Free Newsletters - Space News - Defense Alert - Environment Report - Energy Monitor
Swiss embassy leaves Tokyo for Osaka amid nuclear fears
Geneva (AFP) March 20, 2011
Swiss authorities said Sunday their embassy in Tokyo will temporarily move to Osaka amid fears that wind changes could carry more radioactive particles from Japan's stricken nuclear plant to the capital.
"According to Swiss experts, the development of the situation of the damaged nuclear facilities in Fukushima is very uncertain," the foreign ministry said in a statement.
"In addition, a change in wind direction is expected in coming hours, which could bring an increase in radioactivity rate to Tokyo.
"Due to the uncertain development of the situation in the agglomeration of Tokyo, the Federal Department of Foreign Affairs has decided to temporarily transfer the Swiss embassy in Japan to Osaka," it said.
The ministry urged Swiss citizens to leave north-east Japan, where the damaged nuclear plan is located, as well as the greater Tokyo and Yokohama regions. It said it has booked all available seats aboard Swiss airlines' flights from Tokyo to Zurich between March 18 to 20 to bring citizens home.
Japanese workers have been struggling for the past week to bring down the temperatures and prevent a meltdown at the Fukushima No.1 nuclear plant, whose cooling system was damaged by a ferocious earthquake and tsunami on March 11.
Food contaminated with radiation has been found outside Japan -- where milk and spinach have already been tainted by a plume from Fukushima -- as Taiwan detected radioactivity in a batch of imported Japanese fava beans.
Traces of radioactive iodine has also been found in Tokyo tap water, fueling anxieties although authorities said there was no threat to health.
earlier related report
"Norwegians who are less than 80 kilometers away from the Fukushima power plant are encouraged to leave," the foreign ministry said, adding that the heightened warning was "related to the unclear situation at the nuclear plant and the possibility of further deterioration."
Norway also said its citizens in the Tohoku, Chubu and Kanto areas of Japan should consider leaving, stressing that Tokyo was part of the Kanto region.
"Iodine tablets are available to Norwegian citizens living in Japan and can be obtained by contacting the Norwegian embassy," the ministry said, adding that Norwegians travelling to Japan should take iodine before leaving.
Sweden, Denmark and Finland last week advised their citizens within 80 kilometers of Fukushima to leave, with Finland and Denmark also telling citizens to consider leaving Tokyo.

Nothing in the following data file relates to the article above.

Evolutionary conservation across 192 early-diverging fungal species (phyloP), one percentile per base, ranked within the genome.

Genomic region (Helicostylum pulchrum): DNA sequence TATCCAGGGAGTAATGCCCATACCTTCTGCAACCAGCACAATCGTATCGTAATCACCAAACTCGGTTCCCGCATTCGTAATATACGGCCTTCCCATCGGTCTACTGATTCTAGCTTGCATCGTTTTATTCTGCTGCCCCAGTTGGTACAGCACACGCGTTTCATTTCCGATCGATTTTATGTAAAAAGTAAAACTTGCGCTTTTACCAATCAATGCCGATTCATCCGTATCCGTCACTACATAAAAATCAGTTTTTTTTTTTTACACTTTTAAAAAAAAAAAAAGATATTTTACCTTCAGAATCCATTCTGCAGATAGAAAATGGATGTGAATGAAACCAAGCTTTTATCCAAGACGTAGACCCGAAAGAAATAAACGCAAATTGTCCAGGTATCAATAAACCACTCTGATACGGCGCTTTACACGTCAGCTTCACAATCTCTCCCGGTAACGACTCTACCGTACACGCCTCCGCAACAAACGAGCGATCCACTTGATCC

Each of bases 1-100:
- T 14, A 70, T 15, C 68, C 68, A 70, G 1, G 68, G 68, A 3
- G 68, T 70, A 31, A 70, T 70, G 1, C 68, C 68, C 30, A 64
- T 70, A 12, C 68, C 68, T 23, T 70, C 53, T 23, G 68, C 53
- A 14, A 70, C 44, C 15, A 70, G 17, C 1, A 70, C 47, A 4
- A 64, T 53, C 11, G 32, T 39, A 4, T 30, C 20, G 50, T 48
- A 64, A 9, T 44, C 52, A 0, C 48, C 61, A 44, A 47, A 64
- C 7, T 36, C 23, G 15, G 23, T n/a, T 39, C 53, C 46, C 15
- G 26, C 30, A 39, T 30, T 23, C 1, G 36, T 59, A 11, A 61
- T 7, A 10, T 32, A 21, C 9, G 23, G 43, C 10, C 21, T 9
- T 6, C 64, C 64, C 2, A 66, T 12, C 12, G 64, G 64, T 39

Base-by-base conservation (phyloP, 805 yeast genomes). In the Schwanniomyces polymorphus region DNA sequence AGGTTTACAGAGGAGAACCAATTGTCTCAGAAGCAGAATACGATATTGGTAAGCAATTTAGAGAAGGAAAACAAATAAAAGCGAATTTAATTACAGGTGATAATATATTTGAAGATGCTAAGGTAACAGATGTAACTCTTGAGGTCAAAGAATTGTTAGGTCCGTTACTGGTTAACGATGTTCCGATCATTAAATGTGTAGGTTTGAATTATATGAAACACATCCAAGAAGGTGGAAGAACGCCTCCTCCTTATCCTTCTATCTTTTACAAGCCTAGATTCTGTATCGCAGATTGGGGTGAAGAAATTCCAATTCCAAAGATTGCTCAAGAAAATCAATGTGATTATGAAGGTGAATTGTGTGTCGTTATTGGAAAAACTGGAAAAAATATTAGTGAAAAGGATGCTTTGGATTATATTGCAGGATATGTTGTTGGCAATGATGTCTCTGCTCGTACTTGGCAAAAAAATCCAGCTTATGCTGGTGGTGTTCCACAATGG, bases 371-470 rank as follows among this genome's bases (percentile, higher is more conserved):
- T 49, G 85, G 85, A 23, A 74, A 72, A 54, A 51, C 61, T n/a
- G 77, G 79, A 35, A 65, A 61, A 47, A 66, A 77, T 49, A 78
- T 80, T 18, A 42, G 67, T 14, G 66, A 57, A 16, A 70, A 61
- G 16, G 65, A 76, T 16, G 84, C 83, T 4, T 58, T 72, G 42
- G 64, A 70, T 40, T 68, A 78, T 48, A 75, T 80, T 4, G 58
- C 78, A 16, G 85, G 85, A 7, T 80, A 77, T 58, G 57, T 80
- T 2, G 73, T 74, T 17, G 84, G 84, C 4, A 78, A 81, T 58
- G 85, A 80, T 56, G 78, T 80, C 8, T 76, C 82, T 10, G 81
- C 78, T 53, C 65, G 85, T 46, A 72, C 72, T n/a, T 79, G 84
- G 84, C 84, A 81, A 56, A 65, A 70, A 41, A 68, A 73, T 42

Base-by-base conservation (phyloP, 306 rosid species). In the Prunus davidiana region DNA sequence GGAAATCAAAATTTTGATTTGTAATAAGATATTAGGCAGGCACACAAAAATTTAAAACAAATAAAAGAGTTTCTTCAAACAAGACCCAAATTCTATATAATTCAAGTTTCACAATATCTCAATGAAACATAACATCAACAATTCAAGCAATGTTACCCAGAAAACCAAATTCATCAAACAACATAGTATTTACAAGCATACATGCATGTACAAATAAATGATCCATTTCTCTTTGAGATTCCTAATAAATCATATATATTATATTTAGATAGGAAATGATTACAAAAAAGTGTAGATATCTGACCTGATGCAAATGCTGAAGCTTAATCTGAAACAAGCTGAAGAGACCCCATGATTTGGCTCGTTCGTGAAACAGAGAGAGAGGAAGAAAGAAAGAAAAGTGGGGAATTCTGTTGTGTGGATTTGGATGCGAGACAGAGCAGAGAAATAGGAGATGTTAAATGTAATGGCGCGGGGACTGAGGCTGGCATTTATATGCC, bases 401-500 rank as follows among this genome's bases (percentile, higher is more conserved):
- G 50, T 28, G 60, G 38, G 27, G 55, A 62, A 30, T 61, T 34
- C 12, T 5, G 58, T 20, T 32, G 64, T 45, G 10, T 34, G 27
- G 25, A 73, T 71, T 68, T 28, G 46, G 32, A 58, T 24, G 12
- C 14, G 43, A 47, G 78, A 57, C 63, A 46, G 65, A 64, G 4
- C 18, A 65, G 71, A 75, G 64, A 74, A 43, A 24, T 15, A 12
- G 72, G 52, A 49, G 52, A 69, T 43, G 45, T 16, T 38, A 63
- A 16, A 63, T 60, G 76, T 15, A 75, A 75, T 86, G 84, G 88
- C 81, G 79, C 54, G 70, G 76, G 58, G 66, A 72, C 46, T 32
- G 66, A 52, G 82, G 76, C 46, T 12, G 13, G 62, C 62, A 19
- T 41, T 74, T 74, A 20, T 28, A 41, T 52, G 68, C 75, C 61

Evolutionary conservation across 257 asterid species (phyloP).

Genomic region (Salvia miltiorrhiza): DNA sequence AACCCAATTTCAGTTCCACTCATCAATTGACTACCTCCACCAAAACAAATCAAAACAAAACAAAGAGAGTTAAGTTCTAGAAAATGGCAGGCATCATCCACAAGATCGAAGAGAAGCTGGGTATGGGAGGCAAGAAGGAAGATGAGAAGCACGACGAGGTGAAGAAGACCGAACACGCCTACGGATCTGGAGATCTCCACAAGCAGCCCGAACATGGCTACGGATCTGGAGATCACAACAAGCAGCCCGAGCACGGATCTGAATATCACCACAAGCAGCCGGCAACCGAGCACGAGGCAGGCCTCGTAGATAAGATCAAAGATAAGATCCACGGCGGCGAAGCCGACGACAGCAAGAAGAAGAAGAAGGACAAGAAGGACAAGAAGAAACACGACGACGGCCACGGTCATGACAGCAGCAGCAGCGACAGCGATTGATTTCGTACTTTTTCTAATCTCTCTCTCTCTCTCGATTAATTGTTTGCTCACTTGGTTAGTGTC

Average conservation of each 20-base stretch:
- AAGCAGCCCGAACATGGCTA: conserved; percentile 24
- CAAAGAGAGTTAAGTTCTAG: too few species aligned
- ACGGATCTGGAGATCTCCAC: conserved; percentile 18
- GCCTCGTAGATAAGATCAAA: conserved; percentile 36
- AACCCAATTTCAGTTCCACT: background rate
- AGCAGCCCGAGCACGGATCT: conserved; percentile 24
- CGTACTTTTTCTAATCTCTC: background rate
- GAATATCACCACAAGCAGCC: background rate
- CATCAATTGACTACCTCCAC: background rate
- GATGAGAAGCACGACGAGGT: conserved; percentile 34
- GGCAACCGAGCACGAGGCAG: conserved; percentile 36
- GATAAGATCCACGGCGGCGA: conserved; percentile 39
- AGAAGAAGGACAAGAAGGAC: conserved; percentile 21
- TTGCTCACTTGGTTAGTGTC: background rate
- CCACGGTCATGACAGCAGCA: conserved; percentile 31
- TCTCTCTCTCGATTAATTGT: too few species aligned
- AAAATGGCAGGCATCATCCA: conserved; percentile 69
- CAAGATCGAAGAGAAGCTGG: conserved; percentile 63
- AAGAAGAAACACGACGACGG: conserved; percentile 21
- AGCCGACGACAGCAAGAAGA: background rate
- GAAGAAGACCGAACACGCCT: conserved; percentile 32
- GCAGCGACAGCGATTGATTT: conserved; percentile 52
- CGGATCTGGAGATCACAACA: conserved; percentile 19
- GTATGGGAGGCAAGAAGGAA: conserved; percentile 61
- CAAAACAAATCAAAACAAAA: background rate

On Friday, Finland said it was transferring its embassy in Japan from the capital to Hiroshima, saying: "Prospects with regard to the security situation in Tokyo appear uncertain."
The Swedish Radiation Safety Authority on Saturday advised Swedish citizens within 250 kilometers from the Fukushima plant to take iodine pills, saying that enough for all Swedes in Japan had been sent to the Swedish embassy.
Share This Article With Planet Earth
Space Technology News - Applications and Research
Osaka (AFP) March 20, 2011
Traces of radioactive substances have been detected in Japan's tap water following an emergency at a quake-hit nuclear plant, but are not a risk to human health, the government said Saturday. Abnormal levels of radioactive iodine were found in the water supply in Tokyo and also in Fukushima prefecture, home to the plant located some 250 kilometres (155 miles) northeast of the capital, offici ... read more
Japan again detects abnormal radiation in food|
Radioactive traces found in Japan tap water
Pounding rain fuels radiation fears in Japan
Swiss embassy leaves Tokyo for Osaka amid nuclear fears
Advanced Emulation Accelerates Deployment Of Military Network Technologies
Tactical Communications Group Completes Deployment Of Ground Support Systems
Raytheon Announces Next Generation of ACU Interoperable Communications
InterSKY 4M Provides BLOS Comms For C4I Military Systems
LockMary To Launch DigitalGlobe WorldView-3 Earth Imaging Satellite
ORBCOMM And SpaceX Set Plans To Launch Satellites On Next Falcon 9
Arianespace's Success Is Built On Transparency
Arianespace To launch Argentina's Arsat-2 Satellite
N. Korea rejects Seoul's plea to stop jamming signals
Rayonier's GIS Strengthens Asset Management Capability
Space Team Improves GPS Capability For Warfighters
SSTL's European GNSS Payload Passes Design Review
NVision Scanner Helps Get Aircraft Accessories To Fit Right First Time
IATA sees sharp slowdown in Japan air traffic
Rolls-Royce forecasts helicopter boom
Flights to Japan cut as foreigners scramble to leave
Pruned' Microchips Are Faster, Smaller, More Energy-Efficient
Silicon Spin Transistors Heat Up And Spins Last Longer
3D Printing Method Advances Electrically Small Antenna Design
Taiwan's UMC to triple stake China chip maker
France fines Google 100,000 euros over Street View
NASA Satellites Show Towering Thunderstorms
NASA Satellite Sees Area Affected By Japan Tsunami
National Flooding Exercise Hones Use Of Satellites To Improve Disaster Mitigation
EPA proposes 1st mercury emissions limits
Russian police search office of outspoken activist
China cleaning up 'jeans capital'
Environmental Impact Of Animal Waste
|The content herein, unless otherwise known to be public domain, are Copyright 1995-2010 - SpaceDaily. AFP and UPI Wire Stories are copyright Agence France-Presse and United Press International. ESA Portal Reports are copyright European Space Agency. All NASA sourced material is public domain. Additional copyrights may apply in whole or part to other bona fide parties. Advertising does not imply endorsement,agreement or approval of any opinions, statements or information provided by SpaceDaily on any Web page published or hosted by SpaceDaily. Privacy Statement|